Flashcards in 9. Structure, Function and Disorder of Skin Deck (35):
How can disease affect the macroscopic variations of colour, hair and wrinkling of skin?
Colour - vitiligo (autoimmune depigmentation)
Hair - alopecia areata (autoimmune hair loss)
Wrinkling - uv-induced abnormalities (sun burn, skin ageing, skin cancers).
What is the stratum corneum made of?
Dead squamous epithelia that will flake off.
What are the five layers of skin?
Stratum corneum (horny layer), granular layer, prickle cell layer, basal layer and dermis.
What are keratins?
Heterodimeric fibrous proteins which contribute to the strength of the epidermis. They're the main constituents of hair and nail.
What cells in the skin undergo mitosis?
Keratinocytes, their daughter cells move upwards and have terminal differentiation so lose the ability to divide.
What makes up the granular layer of the epidermis?
Keratohyalin granules. Keratins, fibrous proteins and enzymes.
What is the horny layer/ stratum corneum made up of?
Layers of flattened corneocytes.
What is the transit time of keratinocytes from basal layer to stratum corneum?
What are melanocytes and langerhan cells? (Their origin, where they're found, how they're seen, what their function is).
Dendritic cells, melanocytes of neural crest origin and langerhan cells of bone marrow origin. Both cant be seen histologically without special stains. Melanocytes are in the basal layer of the epidermis and produce melanin that give the skin colour, the more melanin produced, the more tanned the skin. Langerhan cells are scattered through the prickle cell layer and present antigens to T lymphocytes so are involved in the immune response.
What stain is needed to view Langerhan cells and melanocytes histologically?
S100 monoclonal antibody staining.
What is noticeable about photomicrographs of palmar skin?
The horny layer is really thick and there are no hair follicles. The prickle cell layer is also very thick.
What is noticeable about the photomicrograph of scalp skin?
The stratum corneum flakes off as dandruff, there are lots of hair follicles and sebaceous glands.
What is psoriasis?
Abnormal epidermal growth and differentiation that affects 2% of the population.
What causes psoriasis?
Could be to do with genetics but not known yet. Extreme proliferation of epidermal basal layer and thickening of the prickle cell layer with excess stratum corneum cells (scaling). The cells have a week long cycle rather than 30-40 day cycle.
What is a possible treatment of psoriasis?
UV photo therapy.
What is allergic contact dermitis mediated by?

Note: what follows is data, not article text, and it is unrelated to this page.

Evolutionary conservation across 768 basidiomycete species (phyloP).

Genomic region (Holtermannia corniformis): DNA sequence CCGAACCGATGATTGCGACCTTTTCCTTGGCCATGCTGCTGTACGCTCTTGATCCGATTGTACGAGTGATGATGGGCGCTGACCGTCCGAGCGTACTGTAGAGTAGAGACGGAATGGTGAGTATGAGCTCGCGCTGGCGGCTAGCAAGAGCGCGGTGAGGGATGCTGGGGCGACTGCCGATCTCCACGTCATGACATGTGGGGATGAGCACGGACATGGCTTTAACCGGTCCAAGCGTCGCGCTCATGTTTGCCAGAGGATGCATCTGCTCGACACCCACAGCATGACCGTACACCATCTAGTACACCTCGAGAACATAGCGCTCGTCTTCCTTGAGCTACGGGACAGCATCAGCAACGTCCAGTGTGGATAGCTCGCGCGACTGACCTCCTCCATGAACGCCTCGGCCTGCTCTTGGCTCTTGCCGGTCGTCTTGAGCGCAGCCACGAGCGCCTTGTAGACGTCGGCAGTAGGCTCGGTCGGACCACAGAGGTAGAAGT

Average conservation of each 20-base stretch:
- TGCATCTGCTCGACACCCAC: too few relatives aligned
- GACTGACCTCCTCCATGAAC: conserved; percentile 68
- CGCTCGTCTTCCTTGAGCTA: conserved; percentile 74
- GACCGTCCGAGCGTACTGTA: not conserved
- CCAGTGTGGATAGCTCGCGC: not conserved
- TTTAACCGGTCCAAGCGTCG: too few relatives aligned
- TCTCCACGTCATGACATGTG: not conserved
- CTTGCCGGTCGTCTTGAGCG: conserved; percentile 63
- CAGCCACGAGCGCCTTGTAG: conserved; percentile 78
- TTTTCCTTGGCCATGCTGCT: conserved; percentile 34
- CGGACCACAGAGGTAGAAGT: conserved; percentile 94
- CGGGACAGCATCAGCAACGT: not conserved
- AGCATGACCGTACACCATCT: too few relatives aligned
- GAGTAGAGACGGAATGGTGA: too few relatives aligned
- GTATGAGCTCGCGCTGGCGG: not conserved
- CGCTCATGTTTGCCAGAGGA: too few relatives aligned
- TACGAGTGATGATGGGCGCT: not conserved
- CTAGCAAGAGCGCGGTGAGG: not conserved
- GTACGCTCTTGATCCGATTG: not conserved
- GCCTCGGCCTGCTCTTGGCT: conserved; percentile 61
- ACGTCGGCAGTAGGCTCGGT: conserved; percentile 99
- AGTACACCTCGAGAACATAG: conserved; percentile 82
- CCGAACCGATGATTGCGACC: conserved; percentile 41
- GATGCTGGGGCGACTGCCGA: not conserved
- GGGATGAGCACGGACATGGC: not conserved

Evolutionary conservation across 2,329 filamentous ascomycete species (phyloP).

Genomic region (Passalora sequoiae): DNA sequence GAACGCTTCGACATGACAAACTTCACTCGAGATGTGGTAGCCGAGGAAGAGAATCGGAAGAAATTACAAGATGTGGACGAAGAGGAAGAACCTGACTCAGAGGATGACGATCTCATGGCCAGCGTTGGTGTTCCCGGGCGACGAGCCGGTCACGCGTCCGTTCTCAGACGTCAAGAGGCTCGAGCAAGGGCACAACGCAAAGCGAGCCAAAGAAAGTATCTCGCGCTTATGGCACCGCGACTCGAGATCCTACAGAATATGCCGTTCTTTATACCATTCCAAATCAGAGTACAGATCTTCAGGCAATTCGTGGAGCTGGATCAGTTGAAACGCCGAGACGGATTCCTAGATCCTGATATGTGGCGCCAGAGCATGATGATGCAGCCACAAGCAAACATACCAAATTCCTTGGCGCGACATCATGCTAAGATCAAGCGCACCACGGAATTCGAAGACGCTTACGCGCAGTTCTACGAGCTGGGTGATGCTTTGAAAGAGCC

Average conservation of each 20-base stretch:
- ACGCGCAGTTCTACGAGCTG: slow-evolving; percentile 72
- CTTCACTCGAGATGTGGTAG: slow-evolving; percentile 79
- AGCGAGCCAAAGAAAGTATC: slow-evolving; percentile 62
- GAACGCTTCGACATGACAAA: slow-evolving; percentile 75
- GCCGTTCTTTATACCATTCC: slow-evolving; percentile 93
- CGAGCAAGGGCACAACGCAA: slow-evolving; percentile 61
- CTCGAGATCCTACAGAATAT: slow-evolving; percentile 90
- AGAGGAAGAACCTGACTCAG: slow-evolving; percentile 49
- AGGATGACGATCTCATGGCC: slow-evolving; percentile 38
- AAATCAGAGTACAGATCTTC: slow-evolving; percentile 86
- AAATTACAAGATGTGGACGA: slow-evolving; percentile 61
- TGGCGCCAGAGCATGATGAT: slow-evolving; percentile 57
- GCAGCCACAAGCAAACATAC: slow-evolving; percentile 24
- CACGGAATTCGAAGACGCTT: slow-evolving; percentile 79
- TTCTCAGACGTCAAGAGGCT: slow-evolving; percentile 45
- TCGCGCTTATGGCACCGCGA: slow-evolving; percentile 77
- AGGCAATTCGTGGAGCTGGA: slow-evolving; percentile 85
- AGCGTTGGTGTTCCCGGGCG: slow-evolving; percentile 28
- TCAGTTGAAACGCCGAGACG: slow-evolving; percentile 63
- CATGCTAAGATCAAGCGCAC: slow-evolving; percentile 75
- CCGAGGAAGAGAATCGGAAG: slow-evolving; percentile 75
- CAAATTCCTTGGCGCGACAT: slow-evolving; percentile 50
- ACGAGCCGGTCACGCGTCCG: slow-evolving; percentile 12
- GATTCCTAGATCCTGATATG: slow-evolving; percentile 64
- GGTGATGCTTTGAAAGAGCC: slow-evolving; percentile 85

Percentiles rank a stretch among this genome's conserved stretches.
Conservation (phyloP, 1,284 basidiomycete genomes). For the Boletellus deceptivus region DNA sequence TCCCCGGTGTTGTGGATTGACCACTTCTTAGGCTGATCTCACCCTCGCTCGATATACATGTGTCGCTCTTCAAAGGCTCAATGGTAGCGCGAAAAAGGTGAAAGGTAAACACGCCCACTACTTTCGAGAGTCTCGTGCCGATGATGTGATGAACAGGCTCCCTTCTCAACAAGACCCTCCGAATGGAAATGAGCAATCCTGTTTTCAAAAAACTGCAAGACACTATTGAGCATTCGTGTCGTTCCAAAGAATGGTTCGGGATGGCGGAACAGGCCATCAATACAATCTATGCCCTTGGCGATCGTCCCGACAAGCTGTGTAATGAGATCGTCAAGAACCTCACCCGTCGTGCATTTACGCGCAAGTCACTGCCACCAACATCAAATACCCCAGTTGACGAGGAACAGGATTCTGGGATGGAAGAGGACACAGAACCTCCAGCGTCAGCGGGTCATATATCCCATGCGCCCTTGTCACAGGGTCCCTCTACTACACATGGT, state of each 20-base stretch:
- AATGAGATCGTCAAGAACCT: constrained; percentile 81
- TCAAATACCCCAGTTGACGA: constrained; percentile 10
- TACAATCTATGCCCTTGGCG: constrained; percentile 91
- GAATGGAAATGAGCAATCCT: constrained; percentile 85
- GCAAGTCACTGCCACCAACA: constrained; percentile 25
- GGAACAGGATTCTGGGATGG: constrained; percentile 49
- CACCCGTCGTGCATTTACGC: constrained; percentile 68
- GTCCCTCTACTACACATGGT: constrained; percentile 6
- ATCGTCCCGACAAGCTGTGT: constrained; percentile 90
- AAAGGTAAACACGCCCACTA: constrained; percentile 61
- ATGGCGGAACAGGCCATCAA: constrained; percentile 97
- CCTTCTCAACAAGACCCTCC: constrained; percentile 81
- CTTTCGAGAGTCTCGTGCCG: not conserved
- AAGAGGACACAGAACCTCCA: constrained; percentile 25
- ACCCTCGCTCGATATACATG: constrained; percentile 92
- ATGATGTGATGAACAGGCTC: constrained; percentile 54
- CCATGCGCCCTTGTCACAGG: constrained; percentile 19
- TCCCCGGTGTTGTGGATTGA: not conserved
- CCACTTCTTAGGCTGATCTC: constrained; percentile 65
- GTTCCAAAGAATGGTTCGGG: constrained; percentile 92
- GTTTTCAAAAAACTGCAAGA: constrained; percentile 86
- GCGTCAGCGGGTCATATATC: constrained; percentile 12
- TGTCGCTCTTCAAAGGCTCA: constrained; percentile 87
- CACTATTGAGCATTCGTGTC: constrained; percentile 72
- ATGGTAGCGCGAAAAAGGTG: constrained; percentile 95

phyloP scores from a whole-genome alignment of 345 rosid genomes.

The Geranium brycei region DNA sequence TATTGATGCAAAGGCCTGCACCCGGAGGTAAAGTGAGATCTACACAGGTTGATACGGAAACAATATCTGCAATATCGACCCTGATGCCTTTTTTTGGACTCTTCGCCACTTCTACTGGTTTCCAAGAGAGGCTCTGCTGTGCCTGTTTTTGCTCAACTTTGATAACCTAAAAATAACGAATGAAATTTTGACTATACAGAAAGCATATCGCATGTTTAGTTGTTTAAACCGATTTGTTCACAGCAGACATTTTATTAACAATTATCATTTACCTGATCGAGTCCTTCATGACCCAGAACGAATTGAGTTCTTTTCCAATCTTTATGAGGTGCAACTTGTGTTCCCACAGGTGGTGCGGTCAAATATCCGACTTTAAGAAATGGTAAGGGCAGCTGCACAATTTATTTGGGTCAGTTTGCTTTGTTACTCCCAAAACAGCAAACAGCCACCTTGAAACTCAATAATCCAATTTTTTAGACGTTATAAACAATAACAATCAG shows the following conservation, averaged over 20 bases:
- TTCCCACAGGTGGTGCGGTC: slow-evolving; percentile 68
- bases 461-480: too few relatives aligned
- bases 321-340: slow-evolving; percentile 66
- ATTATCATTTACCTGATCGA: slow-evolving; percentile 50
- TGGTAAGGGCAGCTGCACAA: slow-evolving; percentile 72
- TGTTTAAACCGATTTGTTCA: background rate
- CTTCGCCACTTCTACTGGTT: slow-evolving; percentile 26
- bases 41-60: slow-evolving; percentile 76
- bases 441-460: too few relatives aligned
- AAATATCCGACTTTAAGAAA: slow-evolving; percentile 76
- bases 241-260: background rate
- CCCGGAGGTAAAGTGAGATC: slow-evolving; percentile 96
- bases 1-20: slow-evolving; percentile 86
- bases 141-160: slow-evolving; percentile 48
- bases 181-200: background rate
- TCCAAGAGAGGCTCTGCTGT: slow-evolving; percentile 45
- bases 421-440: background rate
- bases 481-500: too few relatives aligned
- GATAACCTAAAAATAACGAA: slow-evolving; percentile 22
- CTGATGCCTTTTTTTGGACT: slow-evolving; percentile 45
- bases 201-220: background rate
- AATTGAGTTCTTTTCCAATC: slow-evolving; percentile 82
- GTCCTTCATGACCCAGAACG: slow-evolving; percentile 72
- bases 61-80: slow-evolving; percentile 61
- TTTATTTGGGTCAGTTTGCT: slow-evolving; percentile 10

What is a malignant melanoma?
Malignant growth if melanocytes.
What is vitiligo?
Autoimmune destruction of melanocytes.
What causes hairs to go grey with age?
Melanocytes not functioning in hair follicles with age.
What affects the prognosis of malignant melanoma?
Whether it has gone through the epidermal basement membrane. If it hasn't, the prognosis is good, if it has, the prognosis is bad.
What makes up the extracellular matrix of the dermis?
Collagens, elastin and other extracellular matrix components.
What are the components of the dermis?
Blood vessels, lymphatic vessels, mast cell, nerves and extracellular matrix.
What are keloids caused by?
Excess scar tissue productions following wounding.
How do blood vessels in different layers of the skin differ?
In the superficial dermis, there are smaller blood vessels. In the deeper dermis there are larger blood vessels.
What causes the birth defect 'port wine stain'?
Congenital malformation of dermal blood vessels.
What causes allergic reactions?
Histamine released from cytoplasmic granules in mast cells, caused increased vascular permeability and leakage of plasma into exactravascular sites causing oedema.
What causes acne?
Sebaceous glands getting obstructed, increased serum production and infection.
What is hyperhidrosis?
Increased swearing especially on the palms and soles.
What are apocrine sweat glands?
Large sweat glands abundant in axial law, genital and submammary areas.
What are the four major function of the skin?
Barrier, sensation, thermoregulation and psychosexual communication.
How does the skin act as a barrier?
The outer epidermis prevents per cutaneous absorption of exogenous substances. It can be overcome during percutaneous absorption of drugs or in some diseases.
What does poor barrier function of the skin lead to?
Loss of fluid, protein, other nutrients and heat. Also excessive absorption of exogenous agents like drugs.
What causes loss of the sensation function of the skin?
Leprosy and diabetic sensory neuropathy.
How does the skin act as a thermoregulator?
Vascular thermoregulation (dilation of skin blood vessels leads to heat loss and constriction leads to heat gain) and thermoregulatory eccrine sweating (evaporation of eccrine sweat causes cooling).